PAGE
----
Thank you for the fine article on Forest Hills (A Duel of Pace and Power, Sept. 20). But isn't the race for No. 1 decided? Since when does one Forest Hills victory on clay for Jimmy Connors equal three victories-on grass at Wimbledon, on clay in the U.S. Pro Championship and indoors in the WCT-for Bjorn Borg?
Why is it time to "break up Chris Evert"? If Chris is to be "broken up," let it be by some young girl who is willing to stay on the practice court a little longer than Chris did and make a few more sacrifices. That may break up Chris, but Billie Jean King coming out of retirement won't do it.
In SCORECARD (Sept. 20) a tennis fan proposed that a simple system of point penalties be instituted to control player misconduct such as that of Ilie Nastase in the U.S. Open. Since 1973 the USTA has authorized point penalties for court misconduct. The rule provides for point and game penalties for game delay, swearing, racket throwing, unseemly gestures, etc. In Baltimore this system is used extensively in amateur tournaments, and in April we used it for the first time in a pro tournament. Once the ILTF gives its approval, we hope to use it as a regular means of deterring improper behavior on the court.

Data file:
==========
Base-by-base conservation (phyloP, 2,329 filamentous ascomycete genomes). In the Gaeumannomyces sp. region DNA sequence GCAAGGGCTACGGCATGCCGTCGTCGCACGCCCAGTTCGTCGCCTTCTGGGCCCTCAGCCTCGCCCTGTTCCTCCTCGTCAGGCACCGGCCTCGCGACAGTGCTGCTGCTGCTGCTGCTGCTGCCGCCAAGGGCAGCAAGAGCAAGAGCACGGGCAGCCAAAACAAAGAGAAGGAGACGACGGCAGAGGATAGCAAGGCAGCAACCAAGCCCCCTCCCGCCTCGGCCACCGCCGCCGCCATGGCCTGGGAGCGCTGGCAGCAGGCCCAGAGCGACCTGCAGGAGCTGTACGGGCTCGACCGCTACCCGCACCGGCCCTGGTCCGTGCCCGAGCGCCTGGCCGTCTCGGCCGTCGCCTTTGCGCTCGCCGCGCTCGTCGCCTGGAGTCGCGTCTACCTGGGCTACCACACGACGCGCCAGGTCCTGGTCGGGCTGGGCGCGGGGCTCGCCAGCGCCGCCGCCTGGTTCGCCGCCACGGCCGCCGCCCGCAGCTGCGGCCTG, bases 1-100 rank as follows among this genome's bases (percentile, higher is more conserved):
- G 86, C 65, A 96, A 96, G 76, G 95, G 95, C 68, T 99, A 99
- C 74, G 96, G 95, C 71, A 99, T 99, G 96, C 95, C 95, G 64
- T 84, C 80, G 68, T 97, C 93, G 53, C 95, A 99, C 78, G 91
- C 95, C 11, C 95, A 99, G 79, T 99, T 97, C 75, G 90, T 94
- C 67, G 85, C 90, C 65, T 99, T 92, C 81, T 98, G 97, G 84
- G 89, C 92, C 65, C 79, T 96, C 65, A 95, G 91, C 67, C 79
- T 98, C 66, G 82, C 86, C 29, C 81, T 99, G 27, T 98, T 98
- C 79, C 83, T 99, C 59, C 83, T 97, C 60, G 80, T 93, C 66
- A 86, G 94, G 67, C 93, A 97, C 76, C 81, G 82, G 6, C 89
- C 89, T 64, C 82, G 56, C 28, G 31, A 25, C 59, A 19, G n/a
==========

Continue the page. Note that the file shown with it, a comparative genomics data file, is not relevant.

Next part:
USTA Umpires Committee
I'm with Nastase. The officials were wrong. Hans-Jurgen Pohmann should have been defaulted for delaying the match.
GREENING THE BLACK PITS
J. D. Reed's article Healing the Wounded Earth (Sept. 20) was excellent. My home is in the coal regions of northeastern Pennsylvania, and I have witnessed the "enormous and enduring ugliness" left behind by strip-mine operators. The huge piles of overburden and black pits ruin the beauty of the Pennsylvania mountainsides. But people accept them as a consequence of the coal production vital to the state economy. William E. Guckert has shown that there is an effective and feasible solution.
NEALE X. TRANGUCH
I grew up near Hazleton, Pa. during the 1950s, when people feared being bombed by the Russians. My geography teacher used to say, "Don't worry, the Russian pilots will take one look, assume someone else has already bombed here and keep going."
Coming from a long line of miners, lumbermen and farmers, I well know there are two sides to every issue. But thank God for the Bill Guckerts whose sense of responsibility outweighs the rip-off of quick profits. By all means let's have progress. But let's have it with foresight!
KAREN DAVIS THOMPSON
Now that J. D. Reed and artist Don Moss have painted a nice picture of the Pennsylvania state mine reclamation director, the inspectors and the big coal companies, why not have them try their luck with a follow-up article about property owners adjoining these coal operations? We are probably the most fortunate. All we have to do is turn on the faucet to get all the mine drainage water we don't want. Someday someone just might come up with a use for mine drainage water; then we will be sitting on a gold mine.
LELAND P. MAINES
J. D. Reed's article attests to the power that a private citizen may wield.
WORKING THE COWS
Pulitzers for Mason Smith and Lane Stewart (Cutting Up a Storm in Texas, Sept. 20). The whole sports world now has an idea of the ultimate thrill of a cutting-horse competition. Heretofore that feeling was reserved only for those of us who ride and compete.
GEORGE S. WALLEN
Wadmalaw Island, S.C.